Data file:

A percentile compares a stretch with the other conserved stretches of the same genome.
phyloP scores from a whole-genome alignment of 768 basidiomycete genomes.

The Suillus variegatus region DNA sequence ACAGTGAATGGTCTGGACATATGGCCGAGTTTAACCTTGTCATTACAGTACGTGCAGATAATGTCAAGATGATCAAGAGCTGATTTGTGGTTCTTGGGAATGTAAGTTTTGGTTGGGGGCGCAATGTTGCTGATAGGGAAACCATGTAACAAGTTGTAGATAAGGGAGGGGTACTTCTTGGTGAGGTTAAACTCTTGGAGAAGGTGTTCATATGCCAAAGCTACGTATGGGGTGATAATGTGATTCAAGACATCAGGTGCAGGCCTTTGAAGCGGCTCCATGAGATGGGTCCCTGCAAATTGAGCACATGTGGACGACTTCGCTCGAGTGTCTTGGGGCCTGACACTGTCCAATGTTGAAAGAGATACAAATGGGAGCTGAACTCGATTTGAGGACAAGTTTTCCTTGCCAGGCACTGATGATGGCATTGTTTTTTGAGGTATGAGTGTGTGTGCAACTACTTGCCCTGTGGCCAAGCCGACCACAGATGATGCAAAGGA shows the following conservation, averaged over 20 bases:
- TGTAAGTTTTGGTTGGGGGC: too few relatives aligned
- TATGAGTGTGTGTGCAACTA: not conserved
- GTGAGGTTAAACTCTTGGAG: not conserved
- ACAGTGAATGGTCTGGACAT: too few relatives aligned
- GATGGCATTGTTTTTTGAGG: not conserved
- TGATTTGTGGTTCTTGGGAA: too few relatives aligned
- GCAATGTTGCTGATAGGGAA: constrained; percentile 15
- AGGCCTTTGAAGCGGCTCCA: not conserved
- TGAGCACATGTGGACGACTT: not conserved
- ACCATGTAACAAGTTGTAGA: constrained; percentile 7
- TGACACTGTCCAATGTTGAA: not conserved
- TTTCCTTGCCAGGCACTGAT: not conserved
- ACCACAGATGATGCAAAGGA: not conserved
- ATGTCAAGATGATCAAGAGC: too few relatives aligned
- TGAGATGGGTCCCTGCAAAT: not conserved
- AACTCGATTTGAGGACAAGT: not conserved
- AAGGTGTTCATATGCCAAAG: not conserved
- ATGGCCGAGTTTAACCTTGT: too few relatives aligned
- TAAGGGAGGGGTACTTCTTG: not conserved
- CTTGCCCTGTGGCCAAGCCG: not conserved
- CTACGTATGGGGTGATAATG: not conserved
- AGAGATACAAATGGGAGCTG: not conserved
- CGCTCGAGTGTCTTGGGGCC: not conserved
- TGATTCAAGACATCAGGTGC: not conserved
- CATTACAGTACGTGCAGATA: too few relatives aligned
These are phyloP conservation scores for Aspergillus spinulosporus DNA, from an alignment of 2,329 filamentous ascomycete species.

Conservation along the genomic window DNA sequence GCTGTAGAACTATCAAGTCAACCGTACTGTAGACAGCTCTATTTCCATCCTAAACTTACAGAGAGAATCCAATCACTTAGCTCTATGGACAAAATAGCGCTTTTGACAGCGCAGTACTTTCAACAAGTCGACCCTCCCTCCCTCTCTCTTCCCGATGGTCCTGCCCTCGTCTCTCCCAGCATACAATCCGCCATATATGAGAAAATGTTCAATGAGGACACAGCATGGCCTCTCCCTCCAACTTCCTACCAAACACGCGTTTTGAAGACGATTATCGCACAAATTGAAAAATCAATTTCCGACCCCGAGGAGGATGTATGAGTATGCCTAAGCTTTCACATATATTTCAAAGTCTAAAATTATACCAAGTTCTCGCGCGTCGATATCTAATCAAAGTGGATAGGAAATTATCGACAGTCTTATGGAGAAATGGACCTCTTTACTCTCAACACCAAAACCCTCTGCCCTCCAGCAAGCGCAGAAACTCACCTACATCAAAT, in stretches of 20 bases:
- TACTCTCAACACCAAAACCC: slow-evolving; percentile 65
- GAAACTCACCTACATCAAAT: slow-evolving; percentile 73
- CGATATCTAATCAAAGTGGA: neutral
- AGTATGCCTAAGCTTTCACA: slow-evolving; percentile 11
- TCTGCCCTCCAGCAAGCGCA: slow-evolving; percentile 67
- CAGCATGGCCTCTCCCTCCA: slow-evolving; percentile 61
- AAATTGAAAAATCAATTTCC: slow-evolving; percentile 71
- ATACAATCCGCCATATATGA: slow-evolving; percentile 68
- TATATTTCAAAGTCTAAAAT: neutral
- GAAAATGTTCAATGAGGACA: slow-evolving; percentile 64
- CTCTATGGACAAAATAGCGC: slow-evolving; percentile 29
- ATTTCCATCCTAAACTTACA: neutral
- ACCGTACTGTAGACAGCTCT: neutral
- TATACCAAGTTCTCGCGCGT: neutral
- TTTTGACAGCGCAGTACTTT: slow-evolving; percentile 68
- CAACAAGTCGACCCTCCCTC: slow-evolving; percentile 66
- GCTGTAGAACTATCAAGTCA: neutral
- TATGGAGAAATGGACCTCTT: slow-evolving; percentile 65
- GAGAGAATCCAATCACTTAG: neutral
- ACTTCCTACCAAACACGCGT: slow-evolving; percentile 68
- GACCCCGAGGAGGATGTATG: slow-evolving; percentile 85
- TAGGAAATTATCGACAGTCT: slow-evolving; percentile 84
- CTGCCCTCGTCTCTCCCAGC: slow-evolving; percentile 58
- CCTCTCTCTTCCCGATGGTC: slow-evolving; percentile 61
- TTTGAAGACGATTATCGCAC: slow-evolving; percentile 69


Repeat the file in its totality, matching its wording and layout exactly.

A percentile compares a stretch with the other conserved stretches of the same genome.
phyloP scores from a whole-genome alignment of 768 basidiomycete genomes.

The Suillus variegatus region DNA sequence ACAGTGAATGGTCTGGACATATGGCCGAGTTTAACCTTGTCATTACAGTACGTGCAGATAATGTCAAGATGATCAAGAGCTGATTTGTGGTTCTTGGGAATGTAAGTTTTGGTTGGGGGCGCAATGTTGCTGATAGGGAAACCATGTAACAAGTTGTAGATAAGGGAGGGGTACTTCTTGGTGAGGTTAAACTCTTGGAGAAGGTGTTCATATGCCAAAGCTACGTATGGGGTGATAATGTGATTCAAGACATCAGGTGCAGGCCTTTGAAGCGGCTCCATGAGATGGGTCCCTGCAAATTGAGCACATGTGGACGACTTCGCTCGAGTGTCTTGGGGCCTGACACTGTCCAATGTTGAAAGAGATACAAATGGGAGCTGAACTCGATTTGAGGACAAGTTTTCCTTGCCAGGCACTGATGATGGCATTGTTTTTTGAGGTATGAGTGTGTGTGCAACTACTTGCCCTGTGGCCAAGCCGACCACAGATGATGCAAAGGA shows the following conservation, averaged over 20 bases:
- TGTAAGTTTTGGTTGGGGGC: too few relatives aligned
- TATGAGTGTGTGTGCAACTA: not conserved
- GTGAGGTTAAACTCTTGGAG: not conserved
- ACAGTGAATGGTCTGGACAT: too few relatives aligned
- GATGGCATTGTTTTTTGAGG: not conserved
- TGATTTGTGGTTCTTGGGAA: too few relatives aligned
- GCAATGTTGCTGATAGGGAA: constrained; percentile 15
- AGGCCTTTGAAGCGGCTCCA: not conserved
- TGAGCACATGTGGACGACTT: not conserved
- ACCATGTAACAAGTTGTAGA: constrained; percentile 7
- TGACACTGTCCAATGTTGAA: not conserved
- TTTCCTTGCCAGGCACTGAT: not conserved
- ACCACAGATGATGCAAAGGA: not conserved
- ATGTCAAGATGATCAAGAGC: too few relatives aligned
- TGAGATGGGTCCCTGCAAAT: not conserved
- AACTCGATTTGAGGACAAGT: not conserved
- AAGGTGTTCATATGCCAAAG: not conserved
- ATGGCCGAGTTTAACCTTGT: too few relatives aligned
- TAAGGGAGGGGTACTTCTTG: not conserved
- CTTGCCCTGTGGCCAAGCCG: not conserved
- CTACGTATGGGGTGATAATG: not conserved
- AGAGATACAAATGGGAGCTG: not conserved
- CGCTCGAGTGTCTTGGGGCC: not conserved
- TGATTCAAGACATCAGGTGC: not conserved
- CATTACAGTACGTGCAGATA: too few relatives aligned
These are phyloP conservation scores for Aspergillus spinulosporus DNA, from an alignment of 2,329 filamentous ascomycete species.

Conservation along the genomic window DNA sequence GCTGTAGAACTATCAAGTCAACCGTACTGTAGACAGCTCTATTTCCATCCTAAACTTACAGAGAGAATCCAATCACTTAGCTCTATGGACAAAATAGCGCTTTTGACAGCGCAGTACTTTCAACAAGTCGACCCTCCCTCCCTCTCTCTTCCCGATGGTCCTGCCCTCGTCTCTCCCAGCATACAATCCGCCATATATGAGAAAATGTTCAATGAGGACACAGCATGGCCTCTCCCTCCAACTTCCTACCAAACACGCGTTTTGAAGACGATTATCGCACAAATTGAAAAATCAATTTCCGACCCCGAGGAGGATGTATGAGTATGCCTAAGCTTTCACATATATTTCAAAGTCTAAAATTATACCAAGTTCTCGCGCGTCGATATCTAATCAAAGTGGATAGGAAATTATCGACAGTCTTATGGAGAAATGGACCTCTTTACTCTCAACACCAAAACCCTCTGCCCTCCAGCAAGCGCAGAAACTCACCTACATCAAAT, in stretches of 20 bases:
- TACTCTCAACACCAAAACCC: slow-evolving; percentile 65
- GAAACTCACCTACATCAAAT: slow-evolving; percentile 73
- CGATATCTAATCAAAGTGGA: neutral
- AGTATGCCTAAGCTTTCACA: slow-evolving; percentile 11
- TCTGCCCTCCAGCAAGCGCA: slow-evolving; percentile 67
- CAGCATGGCCTCTCCCTCCA: slow-evolving; percentile 61
- AAATTGAAAAATCAATTTCC: slow-evolving; percentile 71
- ATACAATCCGCCATATATGA: slow-evolving; percentile 68
- TATATTTCAAAGTCTAAAAT: neutral
- GAAAATGTTCAATGAGGACA: slow-evolving; percentile 64
- CTCTATGGACAAAATAGCGC: slow-evolving; percentile 29
- ATTTCCATCCTAAACTTACA: neutral
- ACCGTACTGTAGACAGCTCT: neutral
- TATACCAAGTTCTCGCGCGT: neutral
- TTTTGACAGCGCAGTACTTT: slow-evolving; percentile 68
- CAACAAGTCGACCCTCCCTC: slow-evolving; percentile 66
- GCTGTAGAACTATCAAGTCA: neutral
- TATGGAGAAATGGACCTCTT: slow-evolving; percentile 65
- GAGAGAATCCAATCACTTAG: neutral
- ACTTCCTACCAAACACGCGT: slow-evolving; percentile 68
- GACCCCGAGGAGGATGTATG: slow-evolving; percentile 85
- TAGGAAATTATCGACAGTCT: slow-evolving; percentile 84
- CTGCCCTCGTCTCTCCCAGC: slow-evolving; percentile 58
- CCTCTCTCTTCCCGATGGTC: slow-evolving; percentile 61
- TTTGAAGACGATTATCGCAC: slow-evolving; percentile 69